Once I started reading The New York Times‘ recent profile of Steven Spielberg I couldn’t stop. The man is a force of nature as far as I’m concerned, and few people alive have done more to shape our world’s collective popular culture. In the feature profile written by Michael Cieply, we get a rare inside glimpse at the staggering life work that Spielberg has built for himself, and how his professional life is structured. Cieply talks not only to the director himself, but also to those closest to him, such as his long-time producer Kathleen Kennedy, and his long-time close friend and composer John Williams. The following is an excerpt from the feature:
… Still, the line between art and commerce can be a scary place. Time and again Mr. Spielberg has held the audience in the palm of his hand. Now 64, he is not simply the best-selling film director of all time; his domestic ticket sales, at about $3.8 billion, roughly match the combined sales of his next two rivals, Robert Zemeckis and James Cameron. If Hollywood had a Mount Rushmore, Mr. Spielberg would get two heads.
… The movies have come on top of television ventures that have included Terra Nova, the time-travel series he has produced in partnership with Peter Chernin for Fox, along with “Falling Skies” for TNT, The River for ABC and Smash, for NBC. It is a pace that startles even Kathleen Kennedy, a producer of The Adventures of Tintin, War Horse and Lincoln, who has worked with Mr. Spielberg for more than 30 years. “He’s often choosing for emotional reasons,” Ms. Kennedy said of decisions that helped add Mr. Spielberg’s three directing assignments to an already large stack of productions. “I do think that plays a role in what he chooses to do.”
… For those who wonder what drives him (money is no object: The Los Angeles Business Journal recently listed him as this city’s eighth richest person, with a net worth estimated at $3.2 billion), Mr. Spielberg has left clues. Perhaps the most telling was tucked away last year in the teacher’s guide to the Smithsonian American Art Museum’s exhibition of Norman Rockwell works from the collections of Mr. Spielberg and George Lucas. In the guide Mr. Spielberg discusses the painting “Boy on High Dive,” in which a boy crouches on the end of a diving board, looking fretfully over the edge. “For me, that picture represents every motion picture just before I commit to directing it — just that one moment,” he says of a work that has long hung in his Amblin Entertainment office at Universal Studios.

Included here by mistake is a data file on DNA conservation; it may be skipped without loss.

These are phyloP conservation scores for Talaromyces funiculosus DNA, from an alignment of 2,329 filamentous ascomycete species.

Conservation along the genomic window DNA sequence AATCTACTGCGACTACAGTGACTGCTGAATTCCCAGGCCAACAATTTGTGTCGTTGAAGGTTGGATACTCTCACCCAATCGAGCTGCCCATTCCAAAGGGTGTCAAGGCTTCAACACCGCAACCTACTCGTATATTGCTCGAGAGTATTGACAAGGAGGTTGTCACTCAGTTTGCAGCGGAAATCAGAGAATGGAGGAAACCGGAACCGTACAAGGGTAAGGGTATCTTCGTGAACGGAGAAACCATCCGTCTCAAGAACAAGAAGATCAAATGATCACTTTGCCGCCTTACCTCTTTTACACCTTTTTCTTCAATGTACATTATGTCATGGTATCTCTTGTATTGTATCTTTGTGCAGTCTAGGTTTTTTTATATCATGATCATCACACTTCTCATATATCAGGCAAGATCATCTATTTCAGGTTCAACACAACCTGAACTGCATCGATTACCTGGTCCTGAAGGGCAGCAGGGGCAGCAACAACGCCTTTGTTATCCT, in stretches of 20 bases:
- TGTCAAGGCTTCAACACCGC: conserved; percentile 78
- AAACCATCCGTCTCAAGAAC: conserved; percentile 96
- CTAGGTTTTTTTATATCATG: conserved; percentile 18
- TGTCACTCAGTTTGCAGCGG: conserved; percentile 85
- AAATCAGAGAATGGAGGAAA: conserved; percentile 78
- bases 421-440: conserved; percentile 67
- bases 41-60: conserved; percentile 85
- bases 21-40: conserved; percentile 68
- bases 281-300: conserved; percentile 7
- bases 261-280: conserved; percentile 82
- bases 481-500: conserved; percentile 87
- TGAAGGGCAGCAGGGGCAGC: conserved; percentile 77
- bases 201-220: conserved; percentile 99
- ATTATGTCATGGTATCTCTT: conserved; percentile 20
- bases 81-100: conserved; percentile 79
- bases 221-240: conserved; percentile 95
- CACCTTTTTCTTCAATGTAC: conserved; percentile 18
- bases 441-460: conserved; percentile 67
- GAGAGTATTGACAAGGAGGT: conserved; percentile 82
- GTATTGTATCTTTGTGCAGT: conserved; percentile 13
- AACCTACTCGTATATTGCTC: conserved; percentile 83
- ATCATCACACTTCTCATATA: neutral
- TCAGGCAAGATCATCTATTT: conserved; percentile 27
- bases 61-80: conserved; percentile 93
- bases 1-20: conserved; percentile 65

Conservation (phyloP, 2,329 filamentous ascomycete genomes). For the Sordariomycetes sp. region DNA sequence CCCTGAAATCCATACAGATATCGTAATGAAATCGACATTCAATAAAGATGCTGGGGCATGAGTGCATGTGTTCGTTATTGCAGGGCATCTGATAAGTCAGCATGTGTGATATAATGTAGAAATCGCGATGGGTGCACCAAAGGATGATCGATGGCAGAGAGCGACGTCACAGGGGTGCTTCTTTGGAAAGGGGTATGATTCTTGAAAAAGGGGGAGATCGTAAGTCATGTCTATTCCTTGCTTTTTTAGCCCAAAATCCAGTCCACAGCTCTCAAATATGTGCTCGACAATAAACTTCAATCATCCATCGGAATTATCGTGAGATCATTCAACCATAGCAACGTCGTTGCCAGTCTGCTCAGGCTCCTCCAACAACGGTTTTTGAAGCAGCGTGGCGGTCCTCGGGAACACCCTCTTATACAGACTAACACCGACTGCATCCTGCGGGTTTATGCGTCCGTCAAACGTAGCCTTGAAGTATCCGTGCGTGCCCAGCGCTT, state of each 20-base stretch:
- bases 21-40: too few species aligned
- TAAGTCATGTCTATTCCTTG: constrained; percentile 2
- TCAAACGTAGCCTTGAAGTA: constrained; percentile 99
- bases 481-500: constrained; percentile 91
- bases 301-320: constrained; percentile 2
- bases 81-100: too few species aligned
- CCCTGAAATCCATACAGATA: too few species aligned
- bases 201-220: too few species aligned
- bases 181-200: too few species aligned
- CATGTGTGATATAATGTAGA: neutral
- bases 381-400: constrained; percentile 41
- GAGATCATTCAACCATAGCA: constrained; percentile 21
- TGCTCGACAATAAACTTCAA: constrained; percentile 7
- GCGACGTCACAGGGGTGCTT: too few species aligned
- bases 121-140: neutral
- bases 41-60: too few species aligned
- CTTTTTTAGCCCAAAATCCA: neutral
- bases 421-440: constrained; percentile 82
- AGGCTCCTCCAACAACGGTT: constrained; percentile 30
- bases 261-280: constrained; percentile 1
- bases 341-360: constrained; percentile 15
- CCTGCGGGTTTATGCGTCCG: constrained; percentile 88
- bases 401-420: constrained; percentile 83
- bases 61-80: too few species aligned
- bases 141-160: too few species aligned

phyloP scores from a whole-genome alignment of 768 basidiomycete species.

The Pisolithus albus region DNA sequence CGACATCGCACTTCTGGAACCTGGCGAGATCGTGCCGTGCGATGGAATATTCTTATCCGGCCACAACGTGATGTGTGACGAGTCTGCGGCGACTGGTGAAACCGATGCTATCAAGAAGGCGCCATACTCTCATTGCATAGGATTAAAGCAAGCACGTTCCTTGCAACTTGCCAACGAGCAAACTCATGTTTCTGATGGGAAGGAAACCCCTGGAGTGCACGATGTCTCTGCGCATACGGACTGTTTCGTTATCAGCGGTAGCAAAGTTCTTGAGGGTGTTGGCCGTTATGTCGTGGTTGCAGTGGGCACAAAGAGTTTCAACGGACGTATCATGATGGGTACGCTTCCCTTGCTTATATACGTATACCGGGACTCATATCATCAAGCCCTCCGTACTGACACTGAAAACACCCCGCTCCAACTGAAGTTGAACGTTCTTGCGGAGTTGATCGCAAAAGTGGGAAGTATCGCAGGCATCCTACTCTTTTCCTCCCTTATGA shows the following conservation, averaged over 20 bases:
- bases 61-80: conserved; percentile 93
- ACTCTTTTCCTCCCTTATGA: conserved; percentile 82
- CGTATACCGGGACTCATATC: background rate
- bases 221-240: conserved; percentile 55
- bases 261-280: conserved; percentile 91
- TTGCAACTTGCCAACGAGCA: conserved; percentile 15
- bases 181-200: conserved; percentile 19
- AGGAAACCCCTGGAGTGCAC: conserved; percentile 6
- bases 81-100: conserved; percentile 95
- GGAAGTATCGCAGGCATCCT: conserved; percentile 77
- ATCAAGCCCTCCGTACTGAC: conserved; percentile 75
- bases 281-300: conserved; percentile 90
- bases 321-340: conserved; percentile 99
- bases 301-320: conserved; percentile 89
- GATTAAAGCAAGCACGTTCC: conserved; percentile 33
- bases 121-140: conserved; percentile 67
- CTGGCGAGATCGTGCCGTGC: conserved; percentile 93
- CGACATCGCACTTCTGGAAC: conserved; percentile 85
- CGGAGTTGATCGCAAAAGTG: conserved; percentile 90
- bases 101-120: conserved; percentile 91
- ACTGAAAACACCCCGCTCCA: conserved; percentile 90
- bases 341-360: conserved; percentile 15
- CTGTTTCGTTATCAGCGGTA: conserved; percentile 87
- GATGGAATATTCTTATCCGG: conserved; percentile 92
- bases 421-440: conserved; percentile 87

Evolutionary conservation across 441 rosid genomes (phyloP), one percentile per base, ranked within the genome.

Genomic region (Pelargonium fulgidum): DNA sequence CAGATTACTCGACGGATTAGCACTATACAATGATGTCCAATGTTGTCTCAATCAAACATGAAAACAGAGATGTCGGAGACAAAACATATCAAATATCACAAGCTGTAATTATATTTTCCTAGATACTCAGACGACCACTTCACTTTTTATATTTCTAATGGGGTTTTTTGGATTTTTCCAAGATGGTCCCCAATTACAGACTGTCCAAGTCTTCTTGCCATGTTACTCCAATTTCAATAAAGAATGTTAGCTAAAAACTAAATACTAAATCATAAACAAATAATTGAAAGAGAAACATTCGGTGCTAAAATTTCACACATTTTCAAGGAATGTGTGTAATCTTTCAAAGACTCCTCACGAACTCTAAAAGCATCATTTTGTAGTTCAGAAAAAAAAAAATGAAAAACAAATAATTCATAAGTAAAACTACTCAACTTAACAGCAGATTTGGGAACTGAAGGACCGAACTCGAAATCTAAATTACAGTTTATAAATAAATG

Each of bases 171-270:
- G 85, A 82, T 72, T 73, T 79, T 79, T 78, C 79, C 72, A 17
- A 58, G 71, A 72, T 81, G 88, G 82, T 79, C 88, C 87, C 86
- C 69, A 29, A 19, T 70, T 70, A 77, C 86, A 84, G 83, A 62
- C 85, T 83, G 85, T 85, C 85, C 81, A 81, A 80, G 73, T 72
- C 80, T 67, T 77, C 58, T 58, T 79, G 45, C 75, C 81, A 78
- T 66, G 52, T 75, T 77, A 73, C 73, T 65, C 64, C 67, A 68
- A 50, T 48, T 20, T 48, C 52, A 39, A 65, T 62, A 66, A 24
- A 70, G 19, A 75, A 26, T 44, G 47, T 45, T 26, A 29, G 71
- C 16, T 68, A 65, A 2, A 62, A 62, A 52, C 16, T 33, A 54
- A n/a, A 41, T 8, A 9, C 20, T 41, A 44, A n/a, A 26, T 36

You can read the full feature profile of Steven Spielberg entitled “What Makes Spielberg jump?” by visiting The New York Times. The article also explains that Spielberg has recently achieved something that perhaps no one else in Hollywood could possibly pull off. His two upcoming films, Tintin and War Horse, are each being released by competing studios, but Spielberg has somehow convinced them to release both competing films within days of eachother. Tintin on December 21st, and War Horse on December 25th. Looking forward to seeing both!